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Allegedly, if you are logged in as non-root and write sudo passwd -d root, root login will be disabled, meaning that you have to log in as another user and use su to switch to root (or just stick with sudo).

However, when I tried doing this, it did not disable root-login, but only removed the requirement for the password, essentially making anyone able to access root on my computer (very bad).

The book that told me to use sudo passwd -d root was written for CentOS 6.5. My version is 7.2. Is this a recent change or have I misunderstood something?

  • man passwd -d, --delete Delete a user's password (make it empty). – Rui F Ribeiro Feb 15 '16 at 21:38
  • @RuiFRibeiro Obviously it deletes the password, but allegedly it should stop login as root as well according to the book. Here is a screenshot: i.imgur.com/Byjwlgt.png – Gendarme Feb 15 '16 at 21:42
  • passwd -l or usermod -L locks a user (eg setting the password field to !). I find it strange a book advocating deleting the password to lock root as deleting it to gain root access predates Linux – Rui F Ribeiro Feb 16 '16 at 2:24
  • I investigated and thought a little about why is the book saying that, and have my answer. – Rui F Ribeiro Feb 16 '16 at 7:20
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There is no point of restricting root login on local PC, because local user always can load system in single user mode with root privileges. If you need to block root login via ssh - it can be done in /etc/ssh/sshd_config by adding PermitRootLogin no

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The easiest way to prevent root login is by corrupting the encrypted string which represents root's password in /etc/shadow. Normal lines in /etc/shadow looks like this: shadow line

  1. Username : It is your login name.
  2. Password : It is your encrypted password. The password should be minimum 6-8 characters long including special characters/digits and more.
  3. Last password change (lastchanged) : Days since Jan 1, 1970 that password was last changed
  4. Minimum : The minimum number of days required between password changes i.e. the number of days left before the user is allowed to change his/her password
  5. Maximum : The maximum number of days the password is valid (after that user is forced to change his/her password)
  6. Warn : The number of days before password is to expire that user is warned that his/her password must be changed
  7. Inactive : The number of days after password expires that account is disabled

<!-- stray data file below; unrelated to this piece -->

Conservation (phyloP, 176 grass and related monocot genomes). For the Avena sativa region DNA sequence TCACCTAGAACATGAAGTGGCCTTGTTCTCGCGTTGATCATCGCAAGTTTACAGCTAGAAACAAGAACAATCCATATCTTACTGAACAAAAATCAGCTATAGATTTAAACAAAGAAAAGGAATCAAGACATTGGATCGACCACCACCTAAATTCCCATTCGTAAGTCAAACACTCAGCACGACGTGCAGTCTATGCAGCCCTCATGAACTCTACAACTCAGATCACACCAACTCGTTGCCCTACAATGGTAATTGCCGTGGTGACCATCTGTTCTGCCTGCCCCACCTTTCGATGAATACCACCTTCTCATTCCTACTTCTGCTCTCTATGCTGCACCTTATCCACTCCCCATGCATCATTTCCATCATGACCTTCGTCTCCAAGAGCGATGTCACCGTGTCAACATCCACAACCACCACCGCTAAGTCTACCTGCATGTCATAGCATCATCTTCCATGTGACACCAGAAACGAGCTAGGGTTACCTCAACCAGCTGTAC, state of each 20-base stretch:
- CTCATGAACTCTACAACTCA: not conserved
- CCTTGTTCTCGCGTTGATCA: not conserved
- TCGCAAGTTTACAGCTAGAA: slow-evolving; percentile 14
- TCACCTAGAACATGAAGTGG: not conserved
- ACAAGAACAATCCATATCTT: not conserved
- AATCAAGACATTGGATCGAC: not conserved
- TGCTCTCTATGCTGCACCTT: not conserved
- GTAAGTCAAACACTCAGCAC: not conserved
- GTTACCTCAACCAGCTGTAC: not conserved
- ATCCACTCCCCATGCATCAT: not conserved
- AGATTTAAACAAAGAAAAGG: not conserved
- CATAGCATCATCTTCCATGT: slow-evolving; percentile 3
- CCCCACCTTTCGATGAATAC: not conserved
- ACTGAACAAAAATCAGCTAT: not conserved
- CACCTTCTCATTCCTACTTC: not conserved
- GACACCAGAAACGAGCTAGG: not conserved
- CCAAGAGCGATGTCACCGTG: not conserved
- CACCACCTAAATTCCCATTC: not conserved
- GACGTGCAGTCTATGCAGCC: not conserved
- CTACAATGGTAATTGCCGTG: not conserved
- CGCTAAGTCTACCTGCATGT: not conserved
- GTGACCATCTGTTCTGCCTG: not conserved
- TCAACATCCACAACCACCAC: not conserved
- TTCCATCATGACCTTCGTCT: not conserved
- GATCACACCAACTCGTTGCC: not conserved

8. Expire : days since Jan 1, 1970 that account is disabled i.e. an absolute date specifying when the login may no longer be used.

(Quoted from here) You can add a ! (exclamation mark) which will not be generated from hash functions in the password section in root's line in /etc/shadow, which prevents login using all possible passwords. Now that you killed the password login method for root, no one can log in from nowhere as root using a password. (Other ways of logging in may exist, though)

A more safe way to do this is via the usermod utility: sudo usermod -L root This prevents you from messing things up. For detailed usermod usages, see usermod(8).

When you want to login with root, remove that ! and everything will be fine.

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While the previous answer picked up on my comments about blocking root with usermod -L or passwd -l and effectively setting the password field to !, they do no explain your predicament.

I have been thinking why the book says that deleting with passwd -d prevents access. When you set the password to a blank, with -d, you will prevent all non root users to access the root account remotely, because non-root users cannot move to another accounts that have no password. As ssh nowadays also blocks root by default, the root account will be effectively blocked from the perspective of remote and non-root users. (e.g. the only way as working as root will then be sudo)

Nevertheless, the book should mention any user in the local console can login as root without password. Whist nowadays most of the consoles are out of reach of normal users in the console of virtual environments, it is always sensible to have a way of controlling root password.

A more sensible policy as such is blocking root with usermod -L or passwd -L, but not before establishing a sensible user policy, and testing it.

An alternative is to establish a very secure root password that is changed regularly that no one knows (generating it randomly with makepasswd and keep it in an envelope for instance) for emergency cases (single-boot for instance, or when someone mistakenly messes up the sudo configuration. Then indeed the root password can come handy. This way, privileged work via sudo will be enforced. Otherwise, with root locked, the alternative is booting via a CD or pen, either virtual or real.

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